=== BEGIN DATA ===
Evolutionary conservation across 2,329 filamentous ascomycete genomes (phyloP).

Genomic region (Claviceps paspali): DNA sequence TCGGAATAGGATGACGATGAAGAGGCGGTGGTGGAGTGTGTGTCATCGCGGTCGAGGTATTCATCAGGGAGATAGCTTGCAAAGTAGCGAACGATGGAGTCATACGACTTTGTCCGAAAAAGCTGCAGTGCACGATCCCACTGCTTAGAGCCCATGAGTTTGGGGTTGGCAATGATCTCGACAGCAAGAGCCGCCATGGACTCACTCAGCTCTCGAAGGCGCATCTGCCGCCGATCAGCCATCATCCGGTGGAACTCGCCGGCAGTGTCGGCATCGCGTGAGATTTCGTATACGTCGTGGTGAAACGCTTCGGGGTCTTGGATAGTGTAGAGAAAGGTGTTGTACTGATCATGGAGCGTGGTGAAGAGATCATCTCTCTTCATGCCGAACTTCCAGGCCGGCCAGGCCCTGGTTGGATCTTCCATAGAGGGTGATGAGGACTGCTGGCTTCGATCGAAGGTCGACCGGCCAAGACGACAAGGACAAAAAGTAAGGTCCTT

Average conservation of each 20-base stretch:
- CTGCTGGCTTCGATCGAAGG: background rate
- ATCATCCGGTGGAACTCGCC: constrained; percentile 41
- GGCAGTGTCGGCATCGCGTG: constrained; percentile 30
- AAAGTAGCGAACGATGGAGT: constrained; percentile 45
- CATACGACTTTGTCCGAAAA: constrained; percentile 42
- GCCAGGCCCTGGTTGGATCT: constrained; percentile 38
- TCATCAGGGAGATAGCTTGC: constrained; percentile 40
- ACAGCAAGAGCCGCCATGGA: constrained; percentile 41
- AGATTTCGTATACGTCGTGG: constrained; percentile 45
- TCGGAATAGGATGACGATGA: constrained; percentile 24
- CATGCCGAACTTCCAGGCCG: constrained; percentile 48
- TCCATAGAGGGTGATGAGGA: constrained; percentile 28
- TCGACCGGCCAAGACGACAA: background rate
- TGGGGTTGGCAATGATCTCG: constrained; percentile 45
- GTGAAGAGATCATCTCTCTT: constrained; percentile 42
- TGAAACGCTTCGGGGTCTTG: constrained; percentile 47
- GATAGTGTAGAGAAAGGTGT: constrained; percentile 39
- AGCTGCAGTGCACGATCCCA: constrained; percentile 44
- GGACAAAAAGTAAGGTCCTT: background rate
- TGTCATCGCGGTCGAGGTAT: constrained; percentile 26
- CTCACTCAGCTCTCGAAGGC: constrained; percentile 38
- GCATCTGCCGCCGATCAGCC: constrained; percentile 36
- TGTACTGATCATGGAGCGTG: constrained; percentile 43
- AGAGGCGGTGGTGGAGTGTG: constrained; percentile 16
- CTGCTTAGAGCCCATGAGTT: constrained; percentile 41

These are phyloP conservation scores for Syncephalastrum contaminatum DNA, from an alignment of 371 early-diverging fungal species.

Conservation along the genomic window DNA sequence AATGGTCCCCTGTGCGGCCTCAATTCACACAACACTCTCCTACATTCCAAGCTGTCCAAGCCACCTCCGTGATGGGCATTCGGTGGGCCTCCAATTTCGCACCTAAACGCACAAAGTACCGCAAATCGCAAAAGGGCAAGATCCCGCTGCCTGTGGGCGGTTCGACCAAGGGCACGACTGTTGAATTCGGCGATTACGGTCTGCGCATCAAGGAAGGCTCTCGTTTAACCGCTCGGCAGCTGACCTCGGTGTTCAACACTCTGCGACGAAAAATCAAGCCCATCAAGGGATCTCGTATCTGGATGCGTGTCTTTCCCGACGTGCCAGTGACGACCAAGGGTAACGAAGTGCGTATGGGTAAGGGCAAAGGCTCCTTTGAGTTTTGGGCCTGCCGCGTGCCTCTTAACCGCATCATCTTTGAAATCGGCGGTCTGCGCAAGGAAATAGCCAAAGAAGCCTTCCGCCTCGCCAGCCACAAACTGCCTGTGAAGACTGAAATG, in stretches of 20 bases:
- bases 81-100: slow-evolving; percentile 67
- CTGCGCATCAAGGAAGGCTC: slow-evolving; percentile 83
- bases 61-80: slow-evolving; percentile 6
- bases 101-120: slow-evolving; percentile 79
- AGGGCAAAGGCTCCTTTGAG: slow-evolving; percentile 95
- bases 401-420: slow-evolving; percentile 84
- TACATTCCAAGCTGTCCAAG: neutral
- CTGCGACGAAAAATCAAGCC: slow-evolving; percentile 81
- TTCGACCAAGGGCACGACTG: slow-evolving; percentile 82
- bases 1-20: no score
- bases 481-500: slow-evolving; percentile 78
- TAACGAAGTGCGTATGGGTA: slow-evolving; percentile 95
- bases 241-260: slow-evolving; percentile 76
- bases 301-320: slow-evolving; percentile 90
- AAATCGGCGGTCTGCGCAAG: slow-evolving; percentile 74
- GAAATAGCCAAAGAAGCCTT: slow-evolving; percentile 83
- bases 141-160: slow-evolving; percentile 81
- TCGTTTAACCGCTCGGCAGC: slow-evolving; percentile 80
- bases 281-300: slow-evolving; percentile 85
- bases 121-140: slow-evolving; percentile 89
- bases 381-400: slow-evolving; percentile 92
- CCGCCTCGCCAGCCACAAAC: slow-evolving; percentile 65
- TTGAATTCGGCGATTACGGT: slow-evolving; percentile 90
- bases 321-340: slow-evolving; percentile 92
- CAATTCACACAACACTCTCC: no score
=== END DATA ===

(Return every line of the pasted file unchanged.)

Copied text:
Evolutionary conservation across 2,329 filamentous ascomycete genomes (phyloP).

Genomic region (Claviceps paspali): DNA sequence TCGGAATAGGATGACGATGAAGAGGCGGTGGTGGAGTGTGTGTCATCGCGGTCGAGGTATTCATCAGGGAGATAGCTTGCAAAGTAGCGAACGATGGAGTCATACGACTTTGTCCGAAAAAGCTGCAGTGCACGATCCCACTGCTTAGAGCCCATGAGTTTGGGGTTGGCAATGATCTCGACAGCAAGAGCCGCCATGGACTCACTCAGCTCTCGAAGGCGCATCTGCCGCCGATCAGCCATCATCCGGTGGAACTCGCCGGCAGTGTCGGCATCGCGTGAGATTTCGTATACGTCGTGGTGAAACGCTTCGGGGTCTTGGATAGTGTAGAGAAAGGTGTTGTACTGATCATGGAGCGTGGTGAAGAGATCATCTCTCTTCATGCCGAACTTCCAGGCCGGCCAGGCCCTGGTTGGATCTTCCATAGAGGGTGATGAGGACTGCTGGCTTCGATCGAAGGTCGACCGGCCAAGACGACAAGGACAAAAAGTAAGGTCCTT

Average conservation of each 20-base stretch:
- CTGCTGGCTTCGATCGAAGG: background rate
- ATCATCCGGTGGAACTCGCC: constrained; percentile 41
- GGCAGTGTCGGCATCGCGTG: constrained; percentile 30
- AAAGTAGCGAACGATGGAGT: constrained; percentile 45
- CATACGACTTTGTCCGAAAA: constrained; percentile 42
- GCCAGGCCCTGGTTGGATCT: constrained; percentile 38
- TCATCAGGGAGATAGCTTGC: constrained; percentile 40
- ACAGCAAGAGCCGCCATGGA: constrained; percentile 41
- AGATTTCGTATACGTCGTGG: constrained; percentile 45
- TCGGAATAGGATGACGATGA: constrained; percentile 24
- CATGCCGAACTTCCAGGCCG: constrained; percentile 48
- TCCATAGAGGGTGATGAGGA: constrained; percentile 28
- TCGACCGGCCAAGACGACAA: background rate
- TGGGGTTGGCAATGATCTCG: constrained; percentile 45
- GTGAAGAGATCATCTCTCTT: constrained; percentile 42
- TGAAACGCTTCGGGGTCTTG: constrained; percentile 47
- GATAGTGTAGAGAAAGGTGT: constrained; percentile 39
- AGCTGCAGTGCACGATCCCA: constrained; percentile 44
- GGACAAAAAGTAAGGTCCTT: background rate
- TGTCATCGCGGTCGAGGTAT: constrained; percentile 26
- CTCACTCAGCTCTCGAAGGC: constrained; percentile 38
- GCATCTGCCGCCGATCAGCC: constrained; percentile 36
- TGTACTGATCATGGAGCGTG: constrained; percentile 43
- AGAGGCGGTGGTGGAGTGTG: constrained; percentile 16
- CTGCTTAGAGCCCATGAGTT: constrained; percentile 41

These are phyloP conservation scores for Syncephalastrum contaminatum DNA, from an alignment of 371 early-diverging fungal species.

Conservation along the genomic window DNA sequence AATGGTCCCCTGTGCGGCCTCAATTCACACAACACTCTCCTACATTCCAAGCTGTCCAAGCCACCTCCGTGATGGGCATTCGGTGGGCCTCCAATTTCGCACCTAAACGCACAAAGTACCGCAAATCGCAAAAGGGCAAGATCCCGCTGCCTGTGGGCGGTTCGACCAAGGGCACGACTGTTGAATTCGGCGATTACGGTCTGCGCATCAAGGAAGGCTCTCGTTTAACCGCTCGGCAGCTGACCTCGGTGTTCAACACTCTGCGACGAAAAATCAAGCCCATCAAGGGATCTCGTATCTGGATGCGTGTCTTTCCCGACGTGCCAGTGACGACCAAGGGTAACGAAGTGCGTATGGGTAAGGGCAAAGGCTCCTTTGAGTTTTGGGCCTGCCGCGTGCCTCTTAACCGCATCATCTTTGAAATCGGCGGTCTGCGCAAGGAAATAGCCAAAGAAGCCTTCCGCCTCGCCAGCCACAAACTGCCTGTGAAGACTGAAATG, in stretches of 20 bases:
- bases 81-100: slow-evolving; percentile 67
- CTGCGCATCAAGGAAGGCTC: slow-evolving; percentile 83
- bases 61-80: slow-evolving; percentile 6
- bases 101-120: slow-evolving; percentile 79
- AGGGCAAAGGCTCCTTTGAG: slow-evolving; percentile 95
- bases 401-420: slow-evolving; percentile 84
- TACATTCCAAGCTGTCCAAG: neutral
- CTGCGACGAAAAATCAAGCC: slow-evolving; percentile 81
- TTCGACCAAGGGCACGACTG: slow-evolving; percentile 82
- bases 1-20: no score
- bases 481-500: slow-evolving; percentile 78
- TAACGAAGTGCGTATGGGTA: slow-evolving; percentile 95
- bases 241-260: slow-evolving; percentile 76
- bases 301-320: slow-evolving; percentile 90
- AAATCGGCGGTCTGCGCAAG: slow-evolving; percentile 74
- GAAATAGCCAAAGAAGCCTT: slow-evolving; percentile 83
- bases 141-160: slow-evolving; percentile 81
- TCGTTTAACCGCTCGGCAGC: slow-evolving; percentile 80
- bases 281-300: slow-evolving; percentile 85
- bases 121-140: slow-evolving; percentile 89
- bases 381-400: slow-evolving; percentile 92
- CCGCCTCGCCAGCCACAAAC: slow-evolving; percentile 65
- TTGAATTCGGCGATTACGGT: slow-evolving; percentile 90
- bases 321-340: slow-evolving; percentile 92
- CAATTCACACAACACTCTCC: no score